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Remember Nissan's Coin Slot Sunroof?

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author photo by Doug DeMuro August 2017

The 2000s were boom years for Nissan. After a decade of making also-ran cars that never quite lived up to Toyota and Honda, but still sold pretty well, there was some sort of renaissance: the 2002 Altima revitalized the brand; the 2003 350Z made a huge splash; and they were on fire. The early 2000s also saw the arrival of the sixth-generation Maxima, which debuted in 2004 with one of the brand's most bizarre features: the coin slot sunroof.

Although I don't entirely remember the situation with the coin slot sunroof -- and by now, virtually everything about it has been wiped from the internet -- what I do remember is that it was the standard sunroof on the Maxima, and the "normal" sunroof was an option. So, basically, you were getting a sunroof, and you had to decide which one you wanted.

Now, the "normal" sunroof was, indeed, a normal sunroof; it opened normally and covered the front seats. But the coin slot was, well, a coin slot.

The way it worked was it was placed across the roof in the opposite configuration of a normal sunroof, parallel to the car as opposed to perpendicular. As a result, it wasn't really over the seats, but rather the center console and rear middle seat. Moreover, it wasn't very wide -- maybe a foot at most. And it was a fixed piece of glass that you couldn't open. Inside the car, it was split into two pieces, with a sunshade provided to close either.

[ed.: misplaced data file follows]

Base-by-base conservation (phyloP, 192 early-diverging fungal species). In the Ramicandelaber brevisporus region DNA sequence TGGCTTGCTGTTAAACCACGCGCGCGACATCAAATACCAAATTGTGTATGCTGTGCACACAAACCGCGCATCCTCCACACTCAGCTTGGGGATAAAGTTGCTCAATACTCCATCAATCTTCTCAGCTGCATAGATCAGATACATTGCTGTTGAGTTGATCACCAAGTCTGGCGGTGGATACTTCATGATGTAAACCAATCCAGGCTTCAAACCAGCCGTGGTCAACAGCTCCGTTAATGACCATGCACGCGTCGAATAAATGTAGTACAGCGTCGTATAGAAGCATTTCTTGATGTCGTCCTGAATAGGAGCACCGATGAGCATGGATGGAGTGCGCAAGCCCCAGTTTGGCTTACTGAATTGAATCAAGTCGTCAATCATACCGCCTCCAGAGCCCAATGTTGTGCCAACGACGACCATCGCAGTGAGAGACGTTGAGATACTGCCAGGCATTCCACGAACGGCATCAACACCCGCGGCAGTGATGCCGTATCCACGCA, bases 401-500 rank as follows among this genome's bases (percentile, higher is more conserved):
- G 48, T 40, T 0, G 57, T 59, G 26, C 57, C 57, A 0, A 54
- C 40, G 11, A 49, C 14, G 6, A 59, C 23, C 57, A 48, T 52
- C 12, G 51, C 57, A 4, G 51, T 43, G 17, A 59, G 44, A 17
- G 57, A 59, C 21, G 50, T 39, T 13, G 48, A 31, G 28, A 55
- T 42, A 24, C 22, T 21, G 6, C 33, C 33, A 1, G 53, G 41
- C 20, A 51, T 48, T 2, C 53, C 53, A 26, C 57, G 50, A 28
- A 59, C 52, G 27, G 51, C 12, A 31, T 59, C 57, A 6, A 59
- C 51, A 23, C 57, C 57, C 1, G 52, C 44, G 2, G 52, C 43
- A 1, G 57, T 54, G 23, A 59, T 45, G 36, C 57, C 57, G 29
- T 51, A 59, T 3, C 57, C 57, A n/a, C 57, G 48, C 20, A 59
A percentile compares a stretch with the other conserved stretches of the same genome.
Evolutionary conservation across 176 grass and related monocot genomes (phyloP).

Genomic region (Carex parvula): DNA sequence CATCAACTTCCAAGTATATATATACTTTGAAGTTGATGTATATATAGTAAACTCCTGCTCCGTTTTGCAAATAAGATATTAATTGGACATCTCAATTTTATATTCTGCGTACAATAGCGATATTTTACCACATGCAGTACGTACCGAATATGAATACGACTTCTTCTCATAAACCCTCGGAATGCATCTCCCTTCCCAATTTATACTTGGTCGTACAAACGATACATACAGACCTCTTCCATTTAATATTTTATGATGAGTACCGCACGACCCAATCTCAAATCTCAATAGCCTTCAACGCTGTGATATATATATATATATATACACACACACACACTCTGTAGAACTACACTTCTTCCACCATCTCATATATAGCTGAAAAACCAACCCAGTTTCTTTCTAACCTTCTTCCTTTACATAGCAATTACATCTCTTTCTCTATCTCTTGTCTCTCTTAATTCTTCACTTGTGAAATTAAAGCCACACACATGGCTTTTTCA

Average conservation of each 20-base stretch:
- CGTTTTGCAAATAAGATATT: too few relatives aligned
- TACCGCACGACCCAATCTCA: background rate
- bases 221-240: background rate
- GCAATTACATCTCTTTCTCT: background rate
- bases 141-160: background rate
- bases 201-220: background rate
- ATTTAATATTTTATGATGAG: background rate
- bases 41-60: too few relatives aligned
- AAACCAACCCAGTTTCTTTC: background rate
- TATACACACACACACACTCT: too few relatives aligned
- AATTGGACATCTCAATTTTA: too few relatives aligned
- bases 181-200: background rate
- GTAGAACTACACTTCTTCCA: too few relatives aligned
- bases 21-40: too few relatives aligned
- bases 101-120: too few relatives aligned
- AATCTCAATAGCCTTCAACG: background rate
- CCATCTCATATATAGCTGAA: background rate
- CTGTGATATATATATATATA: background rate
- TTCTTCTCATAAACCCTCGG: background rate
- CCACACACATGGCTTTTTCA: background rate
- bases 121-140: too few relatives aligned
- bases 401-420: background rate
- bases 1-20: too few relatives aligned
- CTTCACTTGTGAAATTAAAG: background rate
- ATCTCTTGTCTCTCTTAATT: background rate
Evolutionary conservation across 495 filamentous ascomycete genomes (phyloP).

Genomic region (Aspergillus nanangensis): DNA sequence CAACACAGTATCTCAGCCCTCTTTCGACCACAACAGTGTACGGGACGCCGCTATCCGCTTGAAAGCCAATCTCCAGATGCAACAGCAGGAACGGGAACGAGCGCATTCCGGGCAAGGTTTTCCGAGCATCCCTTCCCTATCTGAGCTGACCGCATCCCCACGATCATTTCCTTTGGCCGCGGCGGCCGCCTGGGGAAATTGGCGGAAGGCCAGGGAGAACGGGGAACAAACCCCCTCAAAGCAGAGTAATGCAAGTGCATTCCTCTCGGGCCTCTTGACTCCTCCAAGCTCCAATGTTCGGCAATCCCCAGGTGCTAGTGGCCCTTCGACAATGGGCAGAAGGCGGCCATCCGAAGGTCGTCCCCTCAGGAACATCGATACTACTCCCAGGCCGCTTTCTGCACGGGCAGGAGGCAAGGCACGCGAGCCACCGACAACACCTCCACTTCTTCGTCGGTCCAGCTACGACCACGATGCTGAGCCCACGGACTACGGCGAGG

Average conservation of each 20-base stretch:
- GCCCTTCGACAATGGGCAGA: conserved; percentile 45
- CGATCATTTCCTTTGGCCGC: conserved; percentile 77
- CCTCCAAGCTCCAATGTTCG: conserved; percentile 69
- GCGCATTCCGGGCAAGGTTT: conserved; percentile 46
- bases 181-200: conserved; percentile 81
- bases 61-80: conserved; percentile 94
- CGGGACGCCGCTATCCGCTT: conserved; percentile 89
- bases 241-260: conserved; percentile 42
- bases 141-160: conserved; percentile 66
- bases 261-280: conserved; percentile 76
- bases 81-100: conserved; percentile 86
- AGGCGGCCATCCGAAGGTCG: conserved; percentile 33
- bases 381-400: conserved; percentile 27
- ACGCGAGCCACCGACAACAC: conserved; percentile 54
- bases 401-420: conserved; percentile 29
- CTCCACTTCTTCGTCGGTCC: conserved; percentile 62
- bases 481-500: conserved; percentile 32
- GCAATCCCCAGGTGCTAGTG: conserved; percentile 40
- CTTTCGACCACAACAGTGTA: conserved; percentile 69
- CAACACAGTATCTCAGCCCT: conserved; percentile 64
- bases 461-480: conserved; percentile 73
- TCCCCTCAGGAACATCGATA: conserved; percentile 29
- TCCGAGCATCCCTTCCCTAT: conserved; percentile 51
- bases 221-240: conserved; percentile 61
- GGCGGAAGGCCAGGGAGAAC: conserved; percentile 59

This peculiar sunroof design also found its way into the later Nissan Quest, although as I recall it was individual sunroofs in the Quest -- one distinct piece of glass over each rear seat. The Maxima soldiered on with its single sunroof, which Nissan probably had some sort of gimmicky marketing name for that nobody remembers anymore.

Now, I admit: Even though this sunroof was a bit bizarre, I happened to like it. I've always loved sunroofs, and I thought this one was a cool new idea in order to freshen up a car that really needed some freshening, after years growing larger and becoming duller. The buying public, apparently, thought differently, and the sunroof was removed from the Maxima -- and the Quest -- after only one or two years.

However, it lives on in our hearts, and our Oversteer articles.

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This image is a stock photo and is not an exact representation of any vehicle offered for sale. Advertised vehicles of this model may have styling, trim levels, colors and optional equipment that differ from the stock photo.
Remember Nissan's Coin Slot Sunroof? - Autotrader